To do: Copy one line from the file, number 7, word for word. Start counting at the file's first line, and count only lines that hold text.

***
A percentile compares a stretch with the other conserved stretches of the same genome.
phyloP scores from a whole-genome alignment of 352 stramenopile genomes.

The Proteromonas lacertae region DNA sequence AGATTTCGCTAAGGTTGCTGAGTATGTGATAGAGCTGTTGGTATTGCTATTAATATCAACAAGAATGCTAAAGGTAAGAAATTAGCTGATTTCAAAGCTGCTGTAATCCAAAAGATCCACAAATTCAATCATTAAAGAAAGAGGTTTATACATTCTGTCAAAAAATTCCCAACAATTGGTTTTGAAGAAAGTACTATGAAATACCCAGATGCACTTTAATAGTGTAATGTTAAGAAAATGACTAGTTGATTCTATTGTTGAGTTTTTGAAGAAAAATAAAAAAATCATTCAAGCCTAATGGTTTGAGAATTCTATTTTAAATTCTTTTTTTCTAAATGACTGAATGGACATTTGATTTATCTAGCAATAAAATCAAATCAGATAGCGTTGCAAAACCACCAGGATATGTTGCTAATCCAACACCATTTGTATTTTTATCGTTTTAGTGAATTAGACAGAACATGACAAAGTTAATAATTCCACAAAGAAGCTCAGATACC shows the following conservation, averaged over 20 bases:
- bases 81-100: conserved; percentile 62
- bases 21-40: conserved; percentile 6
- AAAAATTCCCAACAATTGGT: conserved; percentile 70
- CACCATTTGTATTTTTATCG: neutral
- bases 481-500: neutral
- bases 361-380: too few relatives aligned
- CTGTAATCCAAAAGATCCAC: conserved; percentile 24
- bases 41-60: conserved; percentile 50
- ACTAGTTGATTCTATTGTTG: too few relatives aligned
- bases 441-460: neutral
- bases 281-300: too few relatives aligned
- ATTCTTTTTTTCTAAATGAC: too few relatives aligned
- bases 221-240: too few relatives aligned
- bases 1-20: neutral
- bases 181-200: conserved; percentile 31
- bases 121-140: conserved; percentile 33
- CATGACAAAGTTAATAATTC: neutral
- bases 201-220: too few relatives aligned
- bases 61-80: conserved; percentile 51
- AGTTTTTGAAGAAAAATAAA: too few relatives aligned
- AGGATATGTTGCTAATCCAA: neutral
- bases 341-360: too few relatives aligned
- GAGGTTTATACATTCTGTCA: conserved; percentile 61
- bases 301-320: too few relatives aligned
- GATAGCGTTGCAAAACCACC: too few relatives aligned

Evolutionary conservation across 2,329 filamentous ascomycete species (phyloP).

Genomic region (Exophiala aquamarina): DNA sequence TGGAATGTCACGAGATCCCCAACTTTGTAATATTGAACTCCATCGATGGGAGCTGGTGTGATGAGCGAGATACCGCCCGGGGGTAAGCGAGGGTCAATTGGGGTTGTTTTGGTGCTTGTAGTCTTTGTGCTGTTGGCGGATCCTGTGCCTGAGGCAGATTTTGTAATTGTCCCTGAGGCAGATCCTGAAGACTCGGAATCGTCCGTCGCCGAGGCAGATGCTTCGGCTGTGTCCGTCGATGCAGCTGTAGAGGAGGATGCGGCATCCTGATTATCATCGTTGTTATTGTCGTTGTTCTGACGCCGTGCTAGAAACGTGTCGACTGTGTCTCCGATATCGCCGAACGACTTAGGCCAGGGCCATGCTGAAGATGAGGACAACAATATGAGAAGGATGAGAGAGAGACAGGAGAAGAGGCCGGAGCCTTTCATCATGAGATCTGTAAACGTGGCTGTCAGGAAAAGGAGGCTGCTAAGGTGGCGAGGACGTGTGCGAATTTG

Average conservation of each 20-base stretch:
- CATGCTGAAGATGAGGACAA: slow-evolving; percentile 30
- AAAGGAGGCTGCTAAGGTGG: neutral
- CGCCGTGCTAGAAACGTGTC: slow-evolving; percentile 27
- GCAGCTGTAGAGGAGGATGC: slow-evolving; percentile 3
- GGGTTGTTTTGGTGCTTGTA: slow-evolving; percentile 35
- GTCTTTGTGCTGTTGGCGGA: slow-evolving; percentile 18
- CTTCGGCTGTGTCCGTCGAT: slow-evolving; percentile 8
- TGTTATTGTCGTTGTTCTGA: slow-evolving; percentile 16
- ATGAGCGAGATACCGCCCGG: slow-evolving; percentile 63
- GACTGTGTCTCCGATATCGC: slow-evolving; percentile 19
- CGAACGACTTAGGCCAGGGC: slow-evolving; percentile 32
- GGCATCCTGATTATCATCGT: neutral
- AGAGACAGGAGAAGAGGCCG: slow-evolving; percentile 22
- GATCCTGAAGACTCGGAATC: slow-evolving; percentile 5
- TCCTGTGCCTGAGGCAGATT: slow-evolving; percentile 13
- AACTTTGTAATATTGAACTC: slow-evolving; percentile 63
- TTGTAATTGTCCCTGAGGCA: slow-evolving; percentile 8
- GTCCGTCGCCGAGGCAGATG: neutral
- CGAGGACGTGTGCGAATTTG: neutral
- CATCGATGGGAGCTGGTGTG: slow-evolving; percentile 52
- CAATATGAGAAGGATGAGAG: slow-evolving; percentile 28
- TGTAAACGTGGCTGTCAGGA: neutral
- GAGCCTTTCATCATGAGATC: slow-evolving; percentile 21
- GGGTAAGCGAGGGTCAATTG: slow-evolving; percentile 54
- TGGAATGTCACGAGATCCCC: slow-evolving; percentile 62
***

- CACCATTTGTATTTTTATCG: neutral